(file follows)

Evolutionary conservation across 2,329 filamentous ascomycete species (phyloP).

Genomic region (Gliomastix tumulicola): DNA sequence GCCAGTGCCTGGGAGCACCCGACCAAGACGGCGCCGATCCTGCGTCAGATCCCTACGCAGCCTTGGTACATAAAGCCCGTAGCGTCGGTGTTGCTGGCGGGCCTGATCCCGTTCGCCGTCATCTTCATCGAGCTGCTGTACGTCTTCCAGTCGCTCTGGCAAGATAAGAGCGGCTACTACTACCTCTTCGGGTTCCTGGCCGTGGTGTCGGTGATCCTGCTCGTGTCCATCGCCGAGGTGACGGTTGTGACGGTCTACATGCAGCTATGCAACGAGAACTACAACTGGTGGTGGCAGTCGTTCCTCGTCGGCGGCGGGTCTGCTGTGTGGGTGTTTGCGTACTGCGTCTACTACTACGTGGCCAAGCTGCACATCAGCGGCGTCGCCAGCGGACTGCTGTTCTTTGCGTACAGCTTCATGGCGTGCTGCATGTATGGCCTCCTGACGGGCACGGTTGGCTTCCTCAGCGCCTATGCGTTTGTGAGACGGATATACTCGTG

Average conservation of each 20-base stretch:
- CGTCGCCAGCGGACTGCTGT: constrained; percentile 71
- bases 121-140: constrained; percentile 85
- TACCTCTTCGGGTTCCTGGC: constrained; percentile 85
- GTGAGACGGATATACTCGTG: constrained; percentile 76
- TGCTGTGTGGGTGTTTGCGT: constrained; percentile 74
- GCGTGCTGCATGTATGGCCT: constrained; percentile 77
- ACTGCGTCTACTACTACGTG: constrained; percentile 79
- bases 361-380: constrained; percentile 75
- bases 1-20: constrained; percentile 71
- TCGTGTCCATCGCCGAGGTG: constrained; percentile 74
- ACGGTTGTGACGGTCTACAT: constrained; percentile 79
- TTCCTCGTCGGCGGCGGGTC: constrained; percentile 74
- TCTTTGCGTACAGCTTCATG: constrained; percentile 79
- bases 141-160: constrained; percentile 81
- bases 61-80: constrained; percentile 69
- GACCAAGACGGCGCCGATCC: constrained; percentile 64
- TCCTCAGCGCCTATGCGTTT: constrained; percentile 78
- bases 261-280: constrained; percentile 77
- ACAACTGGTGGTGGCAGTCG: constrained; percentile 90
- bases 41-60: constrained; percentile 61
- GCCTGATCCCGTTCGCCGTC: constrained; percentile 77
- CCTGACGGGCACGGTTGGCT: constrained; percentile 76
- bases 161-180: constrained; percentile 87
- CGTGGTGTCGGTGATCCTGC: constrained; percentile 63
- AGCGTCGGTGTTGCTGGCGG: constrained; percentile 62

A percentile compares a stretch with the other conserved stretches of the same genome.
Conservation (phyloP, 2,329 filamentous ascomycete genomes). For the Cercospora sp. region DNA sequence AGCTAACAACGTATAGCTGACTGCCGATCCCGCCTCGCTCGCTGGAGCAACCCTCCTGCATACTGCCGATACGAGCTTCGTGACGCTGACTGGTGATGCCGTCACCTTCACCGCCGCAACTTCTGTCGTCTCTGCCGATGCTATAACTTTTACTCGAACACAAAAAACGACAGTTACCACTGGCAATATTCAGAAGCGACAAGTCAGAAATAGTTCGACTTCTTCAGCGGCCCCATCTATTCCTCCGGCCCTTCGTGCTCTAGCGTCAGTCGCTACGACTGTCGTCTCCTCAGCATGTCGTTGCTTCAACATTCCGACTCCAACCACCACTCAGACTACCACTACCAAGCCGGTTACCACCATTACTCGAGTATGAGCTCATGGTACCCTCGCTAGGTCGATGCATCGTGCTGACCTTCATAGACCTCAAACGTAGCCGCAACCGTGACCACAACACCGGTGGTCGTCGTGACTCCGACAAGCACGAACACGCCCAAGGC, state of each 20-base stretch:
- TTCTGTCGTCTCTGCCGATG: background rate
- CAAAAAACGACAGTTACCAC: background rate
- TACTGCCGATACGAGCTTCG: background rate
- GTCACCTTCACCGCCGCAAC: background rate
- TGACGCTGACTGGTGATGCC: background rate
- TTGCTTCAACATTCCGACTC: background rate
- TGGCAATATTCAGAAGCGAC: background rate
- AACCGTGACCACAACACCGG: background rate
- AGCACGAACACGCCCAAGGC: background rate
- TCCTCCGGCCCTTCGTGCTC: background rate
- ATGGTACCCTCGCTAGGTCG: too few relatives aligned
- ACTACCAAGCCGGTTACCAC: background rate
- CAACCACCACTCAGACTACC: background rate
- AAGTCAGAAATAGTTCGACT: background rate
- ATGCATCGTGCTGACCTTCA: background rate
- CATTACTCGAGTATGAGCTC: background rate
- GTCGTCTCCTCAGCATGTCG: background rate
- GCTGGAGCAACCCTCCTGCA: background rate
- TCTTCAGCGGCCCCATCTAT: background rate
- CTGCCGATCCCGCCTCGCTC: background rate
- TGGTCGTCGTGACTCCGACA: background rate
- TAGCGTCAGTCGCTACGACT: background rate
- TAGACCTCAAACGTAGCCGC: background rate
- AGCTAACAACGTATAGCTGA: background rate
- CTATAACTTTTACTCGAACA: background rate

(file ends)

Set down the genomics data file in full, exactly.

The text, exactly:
Evolutionary conservation across 2,329 filamentous ascomycete species (phyloP).

Genomic region (Gliomastix tumulicola): DNA sequence GCCAGTGCCTGGGAGCACCCGACCAAGACGGCGCCGATCCTGCGTCAGATCCCTACGCAGCCTTGGTACATAAAGCCCGTAGCGTCGGTGTTGCTGGCGGGCCTGATCCCGTTCGCCGTCATCTTCATCGAGCTGCTGTACGTCTTCCAGTCGCTCTGGCAAGATAAGAGCGGCTACTACTACCTCTTCGGGTTCCTGGCCGTGGTGTCGGTGATCCTGCTCGTGTCCATCGCCGAGGTGACGGTTGTGACGGTCTACATGCAGCTATGCAACGAGAACTACAACTGGTGGTGGCAGTCGTTCCTCGTCGGCGGCGGGTCTGCTGTGTGGGTGTTTGCGTACTGCGTCTACTACTACGTGGCCAAGCTGCACATCAGCGGCGTCGCCAGCGGACTGCTGTTCTTTGCGTACAGCTTCATGGCGTGCTGCATGTATGGCCTCCTGACGGGCACGGTTGGCTTCCTCAGCGCCTATGCGTTTGTGAGACGGATATACTCGTG

Average conservation of each 20-base stretch:
- CGTCGCCAGCGGACTGCTGT: constrained; percentile 71
- bases 121-140: constrained; percentile 85
- TACCTCTTCGGGTTCCTGGC: constrained; percentile 85
- GTGAGACGGATATACTCGTG: constrained; percentile 76
- TGCTGTGTGGGTGTTTGCGT: constrained; percentile 74
- GCGTGCTGCATGTATGGCCT: constrained; percentile 77
- ACTGCGTCTACTACTACGTG: constrained; percentile 79
- bases 361-380: constrained; percentile 75
- bases 1-20: constrained; percentile 71
- TCGTGTCCATCGCCGAGGTG: constrained; percentile 74
- ACGGTTGTGACGGTCTACAT: constrained; percentile 79
- TTCCTCGTCGGCGGCGGGTC: constrained; percentile 74
- TCTTTGCGTACAGCTTCATG: constrained; percentile 79
- bases 141-160: constrained; percentile 81
- bases 61-80: constrained; percentile 69
- GACCAAGACGGCGCCGATCC: constrained; percentile 64
- TCCTCAGCGCCTATGCGTTT: constrained; percentile 78
- bases 261-280: constrained; percentile 77
- ACAACTGGTGGTGGCAGTCG: constrained; percentile 90
- bases 41-60: constrained; percentile 61
- GCCTGATCCCGTTCGCCGTC: constrained; percentile 77
- CCTGACGGGCACGGTTGGCT: constrained; percentile 76
- bases 161-180: constrained; percentile 87
- CGTGGTGTCGGTGATCCTGC: constrained; percentile 63
- AGCGTCGGTGTTGCTGGCGG: constrained; percentile 62

A percentile compares a stretch with the other conserved stretches of the same genome.
Conservation (phyloP, 2,329 filamentous ascomycete genomes). For the Cercospora sp. region DNA sequence AGCTAACAACGTATAGCTGACTGCCGATCCCGCCTCGCTCGCTGGAGCAACCCTCCTGCATACTGCCGATACGAGCTTCGTGACGCTGACTGGTGATGCCGTCACCTTCACCGCCGCAACTTCTGTCGTCTCTGCCGATGCTATAACTTTTACTCGAACACAAAAAACGACAGTTACCACTGGCAATATTCAGAAGCGACAAGTCAGAAATAGTTCGACTTCTTCAGCGGCCCCATCTATTCCTCCGGCCCTTCGTGCTCTAGCGTCAGTCGCTACGACTGTCGTCTCCTCAGCATGTCGTTGCTTCAACATTCCGACTCCAACCACCACTCAGACTACCACTACCAAGCCGGTTACCACCATTACTCGAGTATGAGCTCATGGTACCCTCGCTAGGTCGATGCATCGTGCTGACCTTCATAGACCTCAAACGTAGCCGCAACCGTGACCACAACACCGGTGGTCGTCGTGACTCCGACAAGCACGAACACGCCCAAGGC, state of each 20-base stretch:
- TTCTGTCGTCTCTGCCGATG: background rate
- CAAAAAACGACAGTTACCAC: background rate
- TACTGCCGATACGAGCTTCG: background rate
- GTCACCTTCACCGCCGCAAC: background rate
- TGACGCTGACTGGTGATGCC: background rate
- TTGCTTCAACATTCCGACTC: background rate
- TGGCAATATTCAGAAGCGAC: background rate
- AACCGTGACCACAACACCGG: background rate
- AGCACGAACACGCCCAAGGC: background rate
- TCCTCCGGCCCTTCGTGCTC: background rate
- ATGGTACCCTCGCTAGGTCG: too few relatives aligned
- ACTACCAAGCCGGTTACCAC: background rate
- CAACCACCACTCAGACTACC: background rate
- AAGTCAGAAATAGTTCGACT: background rate
- ATGCATCGTGCTGACCTTCA: background rate
- CATTACTCGAGTATGAGCTC: background rate
- GTCGTCTCCTCAGCATGTCG: background rate
- GCTGGAGCAACCCTCCTGCA: background rate
- TCTTCAGCGGCCCCATCTAT: background rate
- CTGCCGATCCCGCCTCGCTC: background rate
- TGGTCGTCGTGACTCCGACA: background rate
- TAGCGTCAGTCGCTACGACT: background rate
- TAGACCTCAAACGTAGCCGC: background rate
- AGCTAACAACGTATAGCTGA: background rate
- CTATAACTTTTACTCGAACA: background rate